Anyone Can Relate To Bojack Horseman

Ayah Mouhktar

Staff Writer

I never thought I could relate so deeply with a show about an alcoholic horse and his pursuit of happiness. In this dark tale about the downward spiral of BoJack Horseman–a washed up, self-obsessed TV star with a penchant for hard drugs and bad decisions–you see how deep down, not every bad apple has a rotten core (the apple being BoJack and the core being the average horse’s 14 pound heart).

BoJack Horseman is a former sitcom star with a drinking problem, a lot of money, and a lot to lose. He is a hopeless, depressive narcissist who lives in a wacky anthropomorphic version of Hollywood where humans and talking animals live together in harmony. Hollywood is shown as a glittering black hole that can suck out your soul if you give in to the temptations of fame and celebrity.

Bojack is miserable because his purpose in life is questionable: he pursues big leading roles and Oscars, but neither give him any satisfaction, and he frequently spirals into meaningless sex and hard drinking. The show follows his very slow path towards redemption, supported by his friends but hindered by his enemies (usually former friends). This Netflix series is for everyone and anyone who has ever been very drunk and very sad.

BoJack’s struggle to find himself behind all the bright lights of Hollywood examines the heartbreaking effect success can have on you. This whimsical show is filled with crude jokes and cursing, but those aren’t the difficult parts to watch. The moments where you see the Bojack break down, where you see BoJack lose hope, where the results of his horrible life choices are brought to light; those are tough moments, especially for an animated sitcom. He nearly sleeps with his ex-girlfriend’s teenage daughter, and draws a former co-star into a bender that eventually kills her. This is not always an easy show to watch.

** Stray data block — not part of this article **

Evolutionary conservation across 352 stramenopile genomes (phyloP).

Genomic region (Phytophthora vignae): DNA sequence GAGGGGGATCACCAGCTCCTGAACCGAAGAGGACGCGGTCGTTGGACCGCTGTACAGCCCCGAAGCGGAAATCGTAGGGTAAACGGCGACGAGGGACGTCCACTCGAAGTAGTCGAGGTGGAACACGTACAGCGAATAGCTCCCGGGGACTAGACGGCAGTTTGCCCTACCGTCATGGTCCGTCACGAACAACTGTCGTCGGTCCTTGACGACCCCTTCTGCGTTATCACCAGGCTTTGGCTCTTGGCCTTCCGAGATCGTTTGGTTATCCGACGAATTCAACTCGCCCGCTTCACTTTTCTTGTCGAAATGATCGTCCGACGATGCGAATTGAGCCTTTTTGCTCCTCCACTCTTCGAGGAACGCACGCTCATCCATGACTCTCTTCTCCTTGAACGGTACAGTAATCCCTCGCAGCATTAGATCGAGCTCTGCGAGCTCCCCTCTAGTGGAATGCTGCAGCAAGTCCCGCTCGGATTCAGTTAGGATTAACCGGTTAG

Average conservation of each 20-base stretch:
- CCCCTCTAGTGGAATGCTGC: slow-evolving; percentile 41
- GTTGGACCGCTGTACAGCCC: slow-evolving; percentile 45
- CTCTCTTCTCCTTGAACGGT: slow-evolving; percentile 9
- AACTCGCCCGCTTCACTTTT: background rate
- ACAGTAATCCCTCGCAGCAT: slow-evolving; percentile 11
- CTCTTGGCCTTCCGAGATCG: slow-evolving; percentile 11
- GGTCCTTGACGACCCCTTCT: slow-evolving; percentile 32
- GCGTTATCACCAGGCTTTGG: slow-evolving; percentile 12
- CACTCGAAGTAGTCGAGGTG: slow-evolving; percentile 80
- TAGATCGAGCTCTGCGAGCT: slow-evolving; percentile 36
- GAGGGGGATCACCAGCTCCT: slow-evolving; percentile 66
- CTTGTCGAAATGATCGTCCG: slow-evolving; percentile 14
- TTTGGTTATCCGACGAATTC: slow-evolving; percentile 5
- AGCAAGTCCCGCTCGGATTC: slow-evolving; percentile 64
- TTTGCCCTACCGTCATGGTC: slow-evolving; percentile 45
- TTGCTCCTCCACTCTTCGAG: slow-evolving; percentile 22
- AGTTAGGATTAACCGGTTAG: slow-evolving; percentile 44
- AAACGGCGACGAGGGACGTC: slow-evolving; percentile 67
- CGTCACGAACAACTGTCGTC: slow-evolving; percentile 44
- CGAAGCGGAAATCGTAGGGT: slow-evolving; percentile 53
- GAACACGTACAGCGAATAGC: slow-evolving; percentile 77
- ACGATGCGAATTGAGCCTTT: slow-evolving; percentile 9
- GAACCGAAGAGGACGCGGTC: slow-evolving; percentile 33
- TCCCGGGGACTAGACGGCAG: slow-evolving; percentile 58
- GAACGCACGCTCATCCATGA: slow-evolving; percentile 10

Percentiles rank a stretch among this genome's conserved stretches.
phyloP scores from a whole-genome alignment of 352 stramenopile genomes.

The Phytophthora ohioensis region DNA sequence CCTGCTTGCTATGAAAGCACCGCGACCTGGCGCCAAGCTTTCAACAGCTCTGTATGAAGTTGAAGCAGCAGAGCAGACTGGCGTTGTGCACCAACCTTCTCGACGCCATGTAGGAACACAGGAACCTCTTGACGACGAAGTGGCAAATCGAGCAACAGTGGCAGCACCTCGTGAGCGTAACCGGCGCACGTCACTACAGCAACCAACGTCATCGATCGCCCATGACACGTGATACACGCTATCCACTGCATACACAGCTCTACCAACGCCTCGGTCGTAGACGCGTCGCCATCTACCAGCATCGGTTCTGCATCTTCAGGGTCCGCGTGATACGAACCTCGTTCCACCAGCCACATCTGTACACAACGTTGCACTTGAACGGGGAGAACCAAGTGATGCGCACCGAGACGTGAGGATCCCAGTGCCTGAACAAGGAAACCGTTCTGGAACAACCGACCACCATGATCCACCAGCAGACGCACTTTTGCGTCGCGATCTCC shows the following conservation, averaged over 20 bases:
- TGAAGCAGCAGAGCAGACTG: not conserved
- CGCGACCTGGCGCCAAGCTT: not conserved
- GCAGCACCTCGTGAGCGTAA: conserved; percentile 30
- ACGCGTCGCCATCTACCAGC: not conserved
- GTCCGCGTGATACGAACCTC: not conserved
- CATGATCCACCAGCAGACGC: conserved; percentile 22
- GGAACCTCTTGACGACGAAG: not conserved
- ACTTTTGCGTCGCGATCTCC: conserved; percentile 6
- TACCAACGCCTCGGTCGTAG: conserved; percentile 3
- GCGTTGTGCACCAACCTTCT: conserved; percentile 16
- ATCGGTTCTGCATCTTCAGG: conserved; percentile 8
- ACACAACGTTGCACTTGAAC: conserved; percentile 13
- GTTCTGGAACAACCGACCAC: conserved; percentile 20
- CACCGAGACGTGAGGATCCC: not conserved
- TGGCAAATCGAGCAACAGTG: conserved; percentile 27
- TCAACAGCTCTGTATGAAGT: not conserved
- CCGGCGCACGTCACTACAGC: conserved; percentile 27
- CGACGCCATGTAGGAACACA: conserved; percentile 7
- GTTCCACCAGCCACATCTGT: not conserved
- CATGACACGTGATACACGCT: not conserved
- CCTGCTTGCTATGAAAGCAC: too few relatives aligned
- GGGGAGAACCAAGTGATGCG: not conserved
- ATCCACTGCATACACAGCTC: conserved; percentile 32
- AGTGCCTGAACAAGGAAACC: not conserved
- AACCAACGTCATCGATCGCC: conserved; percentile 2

Whenever I watch BoJack struggle with his fears, relationships and his miserable life, I relate to BoJack’s urge to be happy in life. Because we all want to be happy. He constantly chases his dreams, yet always seems to end up unhappy. So it makes you think: is all the effort we put into following our dreams worth it? Will a degree make you happy? A well paying job? Were your dreams worth it if all you are left with are lost years filled with regret and a hangover that lasts all day?

This show may not provide the answer, but it surely opens the door for a discussion on life and what our purpose is. I highly recommend it to anyone struggling to find out who they are and what kind of person they want to be.



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